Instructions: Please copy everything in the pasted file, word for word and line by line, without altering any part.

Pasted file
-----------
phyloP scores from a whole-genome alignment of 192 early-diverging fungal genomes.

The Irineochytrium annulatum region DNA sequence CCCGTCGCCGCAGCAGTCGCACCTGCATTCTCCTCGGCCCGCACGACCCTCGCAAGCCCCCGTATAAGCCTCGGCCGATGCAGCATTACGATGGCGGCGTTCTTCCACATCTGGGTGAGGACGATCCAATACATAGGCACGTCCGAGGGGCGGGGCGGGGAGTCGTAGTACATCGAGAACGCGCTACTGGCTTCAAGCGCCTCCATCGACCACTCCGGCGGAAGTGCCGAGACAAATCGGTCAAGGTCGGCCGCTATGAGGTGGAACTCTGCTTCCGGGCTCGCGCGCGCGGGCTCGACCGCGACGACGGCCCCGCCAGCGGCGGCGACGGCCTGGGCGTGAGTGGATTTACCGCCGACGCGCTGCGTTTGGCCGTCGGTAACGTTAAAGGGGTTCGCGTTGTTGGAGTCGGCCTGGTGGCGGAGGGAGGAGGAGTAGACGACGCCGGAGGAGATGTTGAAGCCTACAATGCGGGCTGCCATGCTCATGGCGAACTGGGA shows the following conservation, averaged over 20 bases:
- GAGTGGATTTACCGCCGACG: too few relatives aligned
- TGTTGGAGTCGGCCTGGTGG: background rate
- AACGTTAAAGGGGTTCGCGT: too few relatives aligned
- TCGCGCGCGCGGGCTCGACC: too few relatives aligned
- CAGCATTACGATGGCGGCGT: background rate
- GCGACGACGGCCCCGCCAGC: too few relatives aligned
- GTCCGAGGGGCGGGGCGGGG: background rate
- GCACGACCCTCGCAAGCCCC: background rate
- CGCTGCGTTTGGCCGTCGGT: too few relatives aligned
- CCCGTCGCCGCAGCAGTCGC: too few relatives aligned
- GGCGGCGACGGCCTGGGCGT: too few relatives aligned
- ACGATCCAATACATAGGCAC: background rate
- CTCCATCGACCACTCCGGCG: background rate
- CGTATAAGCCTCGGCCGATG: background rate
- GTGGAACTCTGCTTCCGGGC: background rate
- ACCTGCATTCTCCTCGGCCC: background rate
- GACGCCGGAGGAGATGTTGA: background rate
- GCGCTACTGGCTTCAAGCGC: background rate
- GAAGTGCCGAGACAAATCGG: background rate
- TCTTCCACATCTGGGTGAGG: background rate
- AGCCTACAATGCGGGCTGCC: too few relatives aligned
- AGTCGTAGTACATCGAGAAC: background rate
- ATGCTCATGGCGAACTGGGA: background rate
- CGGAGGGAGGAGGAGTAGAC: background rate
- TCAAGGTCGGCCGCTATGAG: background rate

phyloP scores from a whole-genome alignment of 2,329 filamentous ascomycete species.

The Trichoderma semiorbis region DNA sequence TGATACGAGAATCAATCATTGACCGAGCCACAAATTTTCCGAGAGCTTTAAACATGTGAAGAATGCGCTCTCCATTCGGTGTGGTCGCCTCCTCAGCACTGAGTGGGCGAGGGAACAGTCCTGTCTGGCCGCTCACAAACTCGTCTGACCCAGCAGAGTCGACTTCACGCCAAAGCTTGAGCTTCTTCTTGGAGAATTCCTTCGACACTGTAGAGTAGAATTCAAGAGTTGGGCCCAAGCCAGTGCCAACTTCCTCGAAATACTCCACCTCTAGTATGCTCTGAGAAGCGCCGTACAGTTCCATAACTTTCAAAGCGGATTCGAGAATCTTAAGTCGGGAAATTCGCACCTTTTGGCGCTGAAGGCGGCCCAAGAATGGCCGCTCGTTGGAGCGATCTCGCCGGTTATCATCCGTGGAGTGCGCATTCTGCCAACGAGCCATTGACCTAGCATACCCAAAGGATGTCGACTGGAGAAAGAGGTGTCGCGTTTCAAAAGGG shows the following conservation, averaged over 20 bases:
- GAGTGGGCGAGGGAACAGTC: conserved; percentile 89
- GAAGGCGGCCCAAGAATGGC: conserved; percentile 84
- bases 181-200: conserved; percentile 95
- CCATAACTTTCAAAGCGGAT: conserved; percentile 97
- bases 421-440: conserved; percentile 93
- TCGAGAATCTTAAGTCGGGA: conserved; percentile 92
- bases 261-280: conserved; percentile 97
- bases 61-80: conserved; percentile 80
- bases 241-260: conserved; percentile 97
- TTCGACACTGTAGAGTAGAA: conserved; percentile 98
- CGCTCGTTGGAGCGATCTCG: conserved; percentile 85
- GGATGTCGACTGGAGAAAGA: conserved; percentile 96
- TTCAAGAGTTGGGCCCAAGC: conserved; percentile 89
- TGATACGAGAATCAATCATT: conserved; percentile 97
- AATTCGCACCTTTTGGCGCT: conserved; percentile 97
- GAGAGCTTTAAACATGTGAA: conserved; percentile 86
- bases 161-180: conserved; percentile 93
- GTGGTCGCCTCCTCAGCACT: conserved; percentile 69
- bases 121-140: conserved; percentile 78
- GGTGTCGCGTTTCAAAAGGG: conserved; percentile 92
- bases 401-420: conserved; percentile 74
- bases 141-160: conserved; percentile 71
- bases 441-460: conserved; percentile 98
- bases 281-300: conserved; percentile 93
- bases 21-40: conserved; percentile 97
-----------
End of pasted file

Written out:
phyloP scores from a whole-genome alignment of 192 early-diverging fungal genomes.

The Irineochytrium annulatum region DNA sequence CCCGTCGCCGCAGCAGTCGCACCTGCATTCTCCTCGGCCCGCACGACCCTCGCAAGCCCCCGTATAAGCCTCGGCCGATGCAGCATTACGATGGCGGCGTTCTTCCACATCTGGGTGAGGACGATCCAATACATAGGCACGTCCGAGGGGCGGGGCGGGGAGTCGTAGTACATCGAGAACGCGCTACTGGCTTCAAGCGCCTCCATCGACCACTCCGGCGGAAGTGCCGAGACAAATCGGTCAAGGTCGGCCGCTATGAGGTGGAACTCTGCTTCCGGGCTCGCGCGCGCGGGCTCGACCGCGACGACGGCCCCGCCAGCGGCGGCGACGGCCTGGGCGTGAGTGGATTTACCGCCGACGCGCTGCGTTTGGCCGTCGGTAACGTTAAAGGGGTTCGCGTTGTTGGAGTCGGCCTGGTGGCGGAGGGAGGAGGAGTAGACGACGCCGGAGGAGATGTTGAAGCCTACAATGCGGGCTGCCATGCTCATGGCGAACTGGGA shows the following conservation, averaged over 20 bases:
- GAGTGGATTTACCGCCGACG: too few relatives aligned
- TGTTGGAGTCGGCCTGGTGG: background rate
- AACGTTAAAGGGGTTCGCGT: too few relatives aligned
- TCGCGCGCGCGGGCTCGACC: too few relatives aligned
- CAGCATTACGATGGCGGCGT: background rate
- GCGACGACGGCCCCGCCAGC: too few relatives aligned
- GTCCGAGGGGCGGGGCGGGG: background rate
- GCACGACCCTCGCAAGCCCC: background rate
- CGCTGCGTTTGGCCGTCGGT: too few relatives aligned
- CCCGTCGCCGCAGCAGTCGC: too few relatives aligned
- GGCGGCGACGGCCTGGGCGT: too few relatives aligned
- ACGATCCAATACATAGGCAC: background rate
- CTCCATCGACCACTCCGGCG: background rate
- CGTATAAGCCTCGGCCGATG: background rate
- GTGGAACTCTGCTTCCGGGC: background rate
- ACCTGCATTCTCCTCGGCCC: background rate
- GACGCCGGAGGAGATGTTGA: background rate
- GCGCTACTGGCTTCAAGCGC: background rate
- GAAGTGCCGAGACAAATCGG: background rate
- TCTTCCACATCTGGGTGAGG: background rate
- AGCCTACAATGCGGGCTGCC: too few relatives aligned
- AGTCGTAGTACATCGAGAAC: background rate
- ATGCTCATGGCGAACTGGGA: background rate
- CGGAGGGAGGAGGAGTAGAC: background rate
- TCAAGGTCGGCCGCTATGAG: background rate

phyloP scores from a whole-genome alignment of 2,329 filamentous ascomycete species.

The Trichoderma semiorbis region DNA sequence TGATACGAGAATCAATCATTGACCGAGCCACAAATTTTCCGAGAGCTTTAAACATGTGAAGAATGCGCTCTCCATTCGGTGTGGTCGCCTCCTCAGCACTGAGTGGGCGAGGGAACAGTCCTGTCTGGCCGCTCACAAACTCGTCTGACCCAGCAGAGTCGACTTCACGCCAAAGCTTGAGCTTCTTCTTGGAGAATTCCTTCGACACTGTAGAGTAGAATTCAAGAGTTGGGCCCAAGCCAGTGCCAACTTCCTCGAAATACTCCACCTCTAGTATGCTCTGAGAAGCGCCGTACAGTTCCATAACTTTCAAAGCGGATTCGAGAATCTTAAGTCGGGAAATTCGCACCTTTTGGCGCTGAAGGCGGCCCAAGAATGGCCGCTCGTTGGAGCGATCTCGCCGGTTATCATCCGTGGAGTGCGCATTCTGCCAACGAGCCATTGACCTAGCATACCCAAAGGATGTCGACTGGAGAAAGAGGTGTCGCGTTTCAAAAGGG shows the following conservation, averaged over 20 bases:
- GAGTGGGCGAGGGAACAGTC: conserved; percentile 89
- GAAGGCGGCCCAAGAATGGC: conserved; percentile 84
- bases 181-200: conserved; percentile 95
- CCATAACTTTCAAAGCGGAT: conserved; percentile 97
- bases 421-440: conserved; percentile 93
- TCGAGAATCTTAAGTCGGGA: conserved; percentile 92
- bases 261-280: conserved; percentile 97
- bases 61-80: conserved; percentile 80
- bases 241-260: conserved; percentile 97
- TTCGACACTGTAGAGTAGAA: conserved; percentile 98
- CGCTCGTTGGAGCGATCTCG: conserved; percentile 85
- GGATGTCGACTGGAGAAAGA: conserved; percentile 96
- TTCAAGAGTTGGGCCCAAGC: conserved; percentile 89
- TGATACGAGAATCAATCATT: conserved; percentile 97
- AATTCGCACCTTTTGGCGCT: conserved; percentile 97
- GAGAGCTTTAAACATGTGAA: conserved; percentile 86
- bases 161-180: conserved; percentile 93
- GTGGTCGCCTCCTCAGCACT: conserved; percentile 69
- bases 121-140: conserved; percentile 78
- GGTGTCGCGTTTCAAAAGGG: conserved; percentile 92
- bases 401-420: conserved; percentile 74
- bases 141-160: conserved; percentile 71
- bases 441-460: conserved; percentile 98
- bases 281-300: conserved; percentile 93
- bases 21-40: conserved; percentile 97